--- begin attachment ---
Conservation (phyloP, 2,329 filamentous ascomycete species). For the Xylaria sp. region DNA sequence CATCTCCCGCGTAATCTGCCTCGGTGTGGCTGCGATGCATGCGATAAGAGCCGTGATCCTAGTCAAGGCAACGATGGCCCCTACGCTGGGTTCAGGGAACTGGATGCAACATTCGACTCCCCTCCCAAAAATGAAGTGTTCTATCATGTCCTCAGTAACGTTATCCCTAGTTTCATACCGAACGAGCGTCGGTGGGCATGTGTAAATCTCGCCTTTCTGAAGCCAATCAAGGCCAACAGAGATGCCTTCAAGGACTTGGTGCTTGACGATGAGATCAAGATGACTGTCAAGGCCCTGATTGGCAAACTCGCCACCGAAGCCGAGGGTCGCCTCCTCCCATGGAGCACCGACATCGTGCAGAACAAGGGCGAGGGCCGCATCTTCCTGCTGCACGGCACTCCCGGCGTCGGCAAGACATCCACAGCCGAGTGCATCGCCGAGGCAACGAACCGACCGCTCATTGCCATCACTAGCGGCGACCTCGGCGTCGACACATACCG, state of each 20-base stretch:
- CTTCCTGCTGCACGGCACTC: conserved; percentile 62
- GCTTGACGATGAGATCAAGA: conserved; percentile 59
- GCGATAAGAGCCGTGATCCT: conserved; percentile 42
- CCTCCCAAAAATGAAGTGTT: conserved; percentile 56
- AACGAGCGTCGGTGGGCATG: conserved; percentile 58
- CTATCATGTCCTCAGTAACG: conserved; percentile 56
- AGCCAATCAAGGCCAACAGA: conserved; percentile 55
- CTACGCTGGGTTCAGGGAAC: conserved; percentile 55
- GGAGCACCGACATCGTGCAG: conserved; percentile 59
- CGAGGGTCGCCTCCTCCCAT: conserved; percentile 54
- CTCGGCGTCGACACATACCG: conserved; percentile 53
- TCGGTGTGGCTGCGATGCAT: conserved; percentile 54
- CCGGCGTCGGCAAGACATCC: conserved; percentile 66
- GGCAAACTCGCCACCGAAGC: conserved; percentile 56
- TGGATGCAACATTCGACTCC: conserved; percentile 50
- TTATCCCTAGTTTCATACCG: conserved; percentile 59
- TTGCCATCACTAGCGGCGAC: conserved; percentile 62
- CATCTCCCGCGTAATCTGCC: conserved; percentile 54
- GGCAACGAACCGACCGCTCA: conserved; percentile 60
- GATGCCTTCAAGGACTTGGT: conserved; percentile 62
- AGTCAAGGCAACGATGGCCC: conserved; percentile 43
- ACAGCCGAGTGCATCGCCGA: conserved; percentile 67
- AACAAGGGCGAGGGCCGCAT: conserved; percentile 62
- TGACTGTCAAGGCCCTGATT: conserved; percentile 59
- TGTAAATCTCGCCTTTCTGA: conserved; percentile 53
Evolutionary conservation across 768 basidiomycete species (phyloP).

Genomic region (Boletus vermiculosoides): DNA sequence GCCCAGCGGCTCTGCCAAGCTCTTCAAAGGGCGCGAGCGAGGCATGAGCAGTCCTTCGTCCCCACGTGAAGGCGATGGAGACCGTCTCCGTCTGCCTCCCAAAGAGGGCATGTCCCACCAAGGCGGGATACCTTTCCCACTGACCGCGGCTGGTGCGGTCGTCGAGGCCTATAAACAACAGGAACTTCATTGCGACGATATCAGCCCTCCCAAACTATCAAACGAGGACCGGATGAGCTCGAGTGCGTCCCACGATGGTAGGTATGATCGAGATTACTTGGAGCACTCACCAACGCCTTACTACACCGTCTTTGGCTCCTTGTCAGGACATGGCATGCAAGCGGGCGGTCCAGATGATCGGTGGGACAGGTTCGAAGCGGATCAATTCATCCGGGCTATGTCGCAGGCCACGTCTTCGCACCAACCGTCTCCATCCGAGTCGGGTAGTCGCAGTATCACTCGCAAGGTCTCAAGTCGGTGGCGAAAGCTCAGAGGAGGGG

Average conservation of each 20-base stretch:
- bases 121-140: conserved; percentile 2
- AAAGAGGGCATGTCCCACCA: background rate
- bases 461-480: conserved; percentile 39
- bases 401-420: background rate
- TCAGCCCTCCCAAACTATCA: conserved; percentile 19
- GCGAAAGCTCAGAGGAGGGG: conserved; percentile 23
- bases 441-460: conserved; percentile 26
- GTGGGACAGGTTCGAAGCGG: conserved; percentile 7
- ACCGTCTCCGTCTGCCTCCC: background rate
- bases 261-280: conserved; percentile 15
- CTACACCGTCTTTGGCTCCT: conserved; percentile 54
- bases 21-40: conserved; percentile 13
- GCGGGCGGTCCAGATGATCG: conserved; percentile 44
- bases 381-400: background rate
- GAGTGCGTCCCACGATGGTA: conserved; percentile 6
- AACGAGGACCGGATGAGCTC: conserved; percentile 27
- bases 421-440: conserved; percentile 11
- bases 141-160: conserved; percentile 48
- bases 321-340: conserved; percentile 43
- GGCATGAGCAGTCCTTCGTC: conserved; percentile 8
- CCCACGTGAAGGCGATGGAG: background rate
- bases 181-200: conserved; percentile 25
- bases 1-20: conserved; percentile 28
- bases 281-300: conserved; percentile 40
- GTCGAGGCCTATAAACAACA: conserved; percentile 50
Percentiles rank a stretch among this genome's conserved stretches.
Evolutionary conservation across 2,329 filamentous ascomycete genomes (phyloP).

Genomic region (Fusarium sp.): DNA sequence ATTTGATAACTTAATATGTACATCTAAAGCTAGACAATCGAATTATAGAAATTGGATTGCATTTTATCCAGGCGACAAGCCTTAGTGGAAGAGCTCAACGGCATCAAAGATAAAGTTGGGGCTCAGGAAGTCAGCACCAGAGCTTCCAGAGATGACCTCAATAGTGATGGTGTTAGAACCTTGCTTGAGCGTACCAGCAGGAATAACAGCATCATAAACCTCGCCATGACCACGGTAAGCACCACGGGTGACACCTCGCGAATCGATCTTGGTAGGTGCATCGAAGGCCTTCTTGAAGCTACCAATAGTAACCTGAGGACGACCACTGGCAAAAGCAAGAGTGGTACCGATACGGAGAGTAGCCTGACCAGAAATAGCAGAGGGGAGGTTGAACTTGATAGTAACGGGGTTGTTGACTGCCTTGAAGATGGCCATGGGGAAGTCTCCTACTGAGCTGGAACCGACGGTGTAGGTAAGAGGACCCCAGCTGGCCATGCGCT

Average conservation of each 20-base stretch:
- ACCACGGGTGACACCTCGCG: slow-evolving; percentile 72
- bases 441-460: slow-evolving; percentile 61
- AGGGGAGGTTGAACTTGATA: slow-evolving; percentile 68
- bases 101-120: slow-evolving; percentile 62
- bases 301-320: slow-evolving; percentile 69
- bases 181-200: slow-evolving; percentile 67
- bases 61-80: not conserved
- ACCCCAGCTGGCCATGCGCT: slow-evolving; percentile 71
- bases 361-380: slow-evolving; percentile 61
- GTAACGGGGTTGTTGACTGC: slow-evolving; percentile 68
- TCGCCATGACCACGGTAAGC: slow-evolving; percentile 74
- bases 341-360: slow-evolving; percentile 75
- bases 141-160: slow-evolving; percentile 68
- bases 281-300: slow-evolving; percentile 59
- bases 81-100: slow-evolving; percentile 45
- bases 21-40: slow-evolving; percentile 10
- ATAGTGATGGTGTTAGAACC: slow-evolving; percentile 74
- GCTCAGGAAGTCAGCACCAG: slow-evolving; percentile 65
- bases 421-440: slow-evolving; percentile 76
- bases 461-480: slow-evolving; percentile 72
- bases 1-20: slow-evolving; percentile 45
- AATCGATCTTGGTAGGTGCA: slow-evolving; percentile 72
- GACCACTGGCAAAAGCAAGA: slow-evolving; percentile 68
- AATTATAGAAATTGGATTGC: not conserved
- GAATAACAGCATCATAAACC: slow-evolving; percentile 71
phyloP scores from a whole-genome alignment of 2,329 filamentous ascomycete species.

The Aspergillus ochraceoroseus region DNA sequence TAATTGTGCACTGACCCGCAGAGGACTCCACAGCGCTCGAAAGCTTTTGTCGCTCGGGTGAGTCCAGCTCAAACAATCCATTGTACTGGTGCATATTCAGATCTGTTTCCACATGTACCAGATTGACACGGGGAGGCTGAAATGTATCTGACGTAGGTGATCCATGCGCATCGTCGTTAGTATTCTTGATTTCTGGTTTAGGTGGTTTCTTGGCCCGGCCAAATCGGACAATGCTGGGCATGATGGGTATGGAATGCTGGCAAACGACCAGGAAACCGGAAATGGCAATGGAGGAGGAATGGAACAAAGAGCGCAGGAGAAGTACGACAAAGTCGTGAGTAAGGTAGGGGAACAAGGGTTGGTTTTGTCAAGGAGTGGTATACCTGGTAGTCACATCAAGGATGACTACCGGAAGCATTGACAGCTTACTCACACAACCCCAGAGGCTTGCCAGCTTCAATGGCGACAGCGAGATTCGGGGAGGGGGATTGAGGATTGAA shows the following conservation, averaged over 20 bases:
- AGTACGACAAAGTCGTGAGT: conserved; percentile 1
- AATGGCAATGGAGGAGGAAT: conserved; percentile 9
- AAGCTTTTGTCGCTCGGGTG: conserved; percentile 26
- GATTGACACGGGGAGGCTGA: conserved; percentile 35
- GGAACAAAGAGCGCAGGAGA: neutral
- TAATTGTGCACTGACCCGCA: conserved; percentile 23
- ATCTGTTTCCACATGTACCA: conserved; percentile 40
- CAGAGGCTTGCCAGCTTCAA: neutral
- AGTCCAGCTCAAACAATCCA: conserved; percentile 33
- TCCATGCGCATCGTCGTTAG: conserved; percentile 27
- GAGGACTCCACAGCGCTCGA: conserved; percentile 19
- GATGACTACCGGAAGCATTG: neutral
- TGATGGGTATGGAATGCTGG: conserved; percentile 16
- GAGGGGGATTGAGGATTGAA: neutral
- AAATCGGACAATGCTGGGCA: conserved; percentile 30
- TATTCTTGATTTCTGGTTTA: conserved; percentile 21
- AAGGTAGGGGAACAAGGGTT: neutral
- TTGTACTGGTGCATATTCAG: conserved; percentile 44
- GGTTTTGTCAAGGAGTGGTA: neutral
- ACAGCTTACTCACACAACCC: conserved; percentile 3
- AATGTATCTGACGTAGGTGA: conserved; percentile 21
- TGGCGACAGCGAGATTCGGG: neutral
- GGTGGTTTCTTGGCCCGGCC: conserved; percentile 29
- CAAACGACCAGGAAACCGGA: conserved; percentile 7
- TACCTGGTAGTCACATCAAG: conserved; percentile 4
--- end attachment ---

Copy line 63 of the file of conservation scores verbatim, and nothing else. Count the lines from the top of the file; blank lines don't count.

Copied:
- bases 301-320: slow-evolving; percentile 69